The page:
The summer festival season in Canada is in full swing, as two of the country’s best-known music events, the Toronto and Montreal Jazz Fests, kicked off the celebration as June fades into July. Collectively, more than 4,500 musicians and entertainers will perform at the two festivals, and over 2.5 million visitors will visit the cities. Canadians are big fans of live music. According to Nielsen’s Music 360 Canada 2015 report, more than half of Canadians claim they attended a live concert in the past year, and 17% said they attended a music festival.
The report noted that 52% of Canadians said they attended live music events in the last year. Twenty-eight percent attended a concert with a main headliner, 21% attended a smaller event or a local live music session, and 17% attended a music festival. July’s Calgary Stampede was the most well-known festival among Canadians, as over half of all respondents were aware of the event, followed by more than 40% saying they were aware of the Montreal and Toronto Jazz Fests.
But Canadian festival goers aren’t just addicted to live events; they’re dedicated music consumers. They spend the most amount of time among the general Canadian population per week listening to music (33 hours), and they spend the most money annually on music ($245), even when not factoring the cost of tickets. In fact, more than half said they could afford to spend more than they currently do.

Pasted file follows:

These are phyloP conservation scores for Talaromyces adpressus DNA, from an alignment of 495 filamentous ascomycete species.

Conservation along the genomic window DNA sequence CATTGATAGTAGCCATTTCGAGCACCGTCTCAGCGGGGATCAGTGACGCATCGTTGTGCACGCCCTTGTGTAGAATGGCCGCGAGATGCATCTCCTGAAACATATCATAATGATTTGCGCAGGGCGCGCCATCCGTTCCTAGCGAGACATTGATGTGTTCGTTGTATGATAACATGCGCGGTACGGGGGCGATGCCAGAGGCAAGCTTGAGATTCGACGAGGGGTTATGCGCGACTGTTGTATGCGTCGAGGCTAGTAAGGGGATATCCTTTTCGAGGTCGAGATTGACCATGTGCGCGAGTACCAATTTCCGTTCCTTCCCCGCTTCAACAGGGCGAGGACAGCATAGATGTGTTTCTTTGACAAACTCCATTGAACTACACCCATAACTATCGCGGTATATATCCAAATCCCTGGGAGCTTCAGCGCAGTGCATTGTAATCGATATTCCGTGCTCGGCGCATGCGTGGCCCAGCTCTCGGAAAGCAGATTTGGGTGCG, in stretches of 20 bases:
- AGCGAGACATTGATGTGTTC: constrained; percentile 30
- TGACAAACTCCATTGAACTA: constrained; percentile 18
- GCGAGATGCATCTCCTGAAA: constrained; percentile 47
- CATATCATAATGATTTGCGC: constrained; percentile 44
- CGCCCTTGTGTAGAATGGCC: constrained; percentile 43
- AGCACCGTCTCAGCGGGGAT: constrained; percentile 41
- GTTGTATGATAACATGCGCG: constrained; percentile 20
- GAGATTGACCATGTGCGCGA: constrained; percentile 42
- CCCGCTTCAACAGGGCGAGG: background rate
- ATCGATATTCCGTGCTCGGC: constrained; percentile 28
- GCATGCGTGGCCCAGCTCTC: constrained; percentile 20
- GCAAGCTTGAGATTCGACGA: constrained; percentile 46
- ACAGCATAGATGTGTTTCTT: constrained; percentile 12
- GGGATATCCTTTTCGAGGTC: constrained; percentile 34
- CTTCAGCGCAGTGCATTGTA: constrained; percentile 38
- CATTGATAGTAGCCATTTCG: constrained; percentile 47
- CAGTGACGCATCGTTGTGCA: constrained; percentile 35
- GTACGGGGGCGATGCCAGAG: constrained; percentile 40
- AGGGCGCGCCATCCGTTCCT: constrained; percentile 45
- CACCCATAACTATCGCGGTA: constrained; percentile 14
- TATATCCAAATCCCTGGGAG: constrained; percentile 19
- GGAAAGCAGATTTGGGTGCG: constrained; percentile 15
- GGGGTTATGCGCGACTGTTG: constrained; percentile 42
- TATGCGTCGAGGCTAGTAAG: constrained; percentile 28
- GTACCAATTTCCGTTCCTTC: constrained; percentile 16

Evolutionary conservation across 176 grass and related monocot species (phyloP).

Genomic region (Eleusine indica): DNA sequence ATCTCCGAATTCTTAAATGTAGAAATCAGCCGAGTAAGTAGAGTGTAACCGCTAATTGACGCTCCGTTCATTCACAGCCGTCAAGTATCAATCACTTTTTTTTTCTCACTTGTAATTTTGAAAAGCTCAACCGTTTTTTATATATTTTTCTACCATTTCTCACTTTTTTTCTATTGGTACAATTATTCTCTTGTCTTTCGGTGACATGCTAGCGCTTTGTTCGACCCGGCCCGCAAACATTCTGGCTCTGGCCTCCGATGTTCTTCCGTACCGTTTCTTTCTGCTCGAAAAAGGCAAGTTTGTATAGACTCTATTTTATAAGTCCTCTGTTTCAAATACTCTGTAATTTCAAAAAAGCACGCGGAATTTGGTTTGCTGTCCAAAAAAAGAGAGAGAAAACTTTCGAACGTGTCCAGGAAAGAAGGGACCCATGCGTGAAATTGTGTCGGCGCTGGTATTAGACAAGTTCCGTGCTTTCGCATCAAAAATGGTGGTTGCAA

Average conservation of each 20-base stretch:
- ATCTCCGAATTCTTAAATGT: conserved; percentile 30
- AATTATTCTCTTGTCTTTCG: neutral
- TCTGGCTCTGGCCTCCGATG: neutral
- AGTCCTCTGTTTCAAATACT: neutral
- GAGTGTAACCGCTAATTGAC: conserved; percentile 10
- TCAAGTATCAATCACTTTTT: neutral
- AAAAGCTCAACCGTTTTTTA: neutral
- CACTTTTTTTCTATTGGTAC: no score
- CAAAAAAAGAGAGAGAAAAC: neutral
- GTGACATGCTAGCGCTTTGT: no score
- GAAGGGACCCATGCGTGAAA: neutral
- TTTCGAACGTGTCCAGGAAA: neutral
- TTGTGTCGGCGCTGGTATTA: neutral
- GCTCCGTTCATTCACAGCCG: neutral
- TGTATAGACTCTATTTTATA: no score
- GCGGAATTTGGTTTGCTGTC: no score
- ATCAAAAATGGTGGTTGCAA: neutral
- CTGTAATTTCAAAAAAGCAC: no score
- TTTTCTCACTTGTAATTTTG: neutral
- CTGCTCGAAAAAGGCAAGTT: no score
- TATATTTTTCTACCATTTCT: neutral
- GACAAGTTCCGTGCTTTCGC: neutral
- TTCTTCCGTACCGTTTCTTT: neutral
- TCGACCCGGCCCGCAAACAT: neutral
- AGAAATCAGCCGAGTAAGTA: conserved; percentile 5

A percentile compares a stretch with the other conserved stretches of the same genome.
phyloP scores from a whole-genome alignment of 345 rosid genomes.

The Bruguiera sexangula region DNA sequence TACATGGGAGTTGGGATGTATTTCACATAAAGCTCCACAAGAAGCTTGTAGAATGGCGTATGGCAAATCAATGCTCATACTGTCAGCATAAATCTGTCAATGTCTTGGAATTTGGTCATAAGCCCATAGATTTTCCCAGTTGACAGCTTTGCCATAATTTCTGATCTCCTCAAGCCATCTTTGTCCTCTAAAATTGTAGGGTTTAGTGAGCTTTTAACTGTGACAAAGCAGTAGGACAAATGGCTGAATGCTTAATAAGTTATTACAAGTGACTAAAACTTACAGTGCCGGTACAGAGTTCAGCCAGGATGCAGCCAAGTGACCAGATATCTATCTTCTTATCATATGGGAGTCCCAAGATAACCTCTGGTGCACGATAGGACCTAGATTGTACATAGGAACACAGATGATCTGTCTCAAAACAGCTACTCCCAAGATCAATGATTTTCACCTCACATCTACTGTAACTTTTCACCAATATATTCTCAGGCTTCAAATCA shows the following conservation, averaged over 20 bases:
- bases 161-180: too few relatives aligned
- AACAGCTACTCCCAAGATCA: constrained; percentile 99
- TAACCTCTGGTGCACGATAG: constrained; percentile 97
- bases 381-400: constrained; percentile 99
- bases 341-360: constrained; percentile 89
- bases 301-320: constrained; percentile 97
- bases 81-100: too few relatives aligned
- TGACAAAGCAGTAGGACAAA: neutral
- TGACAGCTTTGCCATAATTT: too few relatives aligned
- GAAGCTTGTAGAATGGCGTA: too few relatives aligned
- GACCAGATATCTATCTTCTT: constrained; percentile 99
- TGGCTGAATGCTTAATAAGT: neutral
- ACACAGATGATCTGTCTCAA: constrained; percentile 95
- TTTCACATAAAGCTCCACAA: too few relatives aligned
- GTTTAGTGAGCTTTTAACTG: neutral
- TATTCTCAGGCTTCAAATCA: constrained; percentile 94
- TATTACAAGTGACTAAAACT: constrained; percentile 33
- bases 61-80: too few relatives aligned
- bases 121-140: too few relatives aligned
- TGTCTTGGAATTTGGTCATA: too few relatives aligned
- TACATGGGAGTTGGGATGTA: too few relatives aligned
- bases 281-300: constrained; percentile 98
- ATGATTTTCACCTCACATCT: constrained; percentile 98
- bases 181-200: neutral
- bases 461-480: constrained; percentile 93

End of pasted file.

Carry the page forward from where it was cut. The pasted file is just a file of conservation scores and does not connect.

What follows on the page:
Festival fans are clearly highly motivated by music—a big opportunity for brands. In addition to onsite activations, online social activity taking place at festivals (sharing photos and videos, posting updates, texting and even making purchases) may provide opportunities for brand sponsors to reach fans who aren’t even at the show. Activations that include free music downloads and sweepstakes enjoy a high degree of favorability among consumers.
The Nielsen Music 360 Canada Study is a comprehensive in-depth study of consumer interaction with music in Canada. Data for the study was collected April 12-27, 2015, among 3,500 consumers ages 13+. Surveys were conducted online in English and French using a third-party panel, and data was weighted to the Canadian census population based on age, gender, race, education and household size.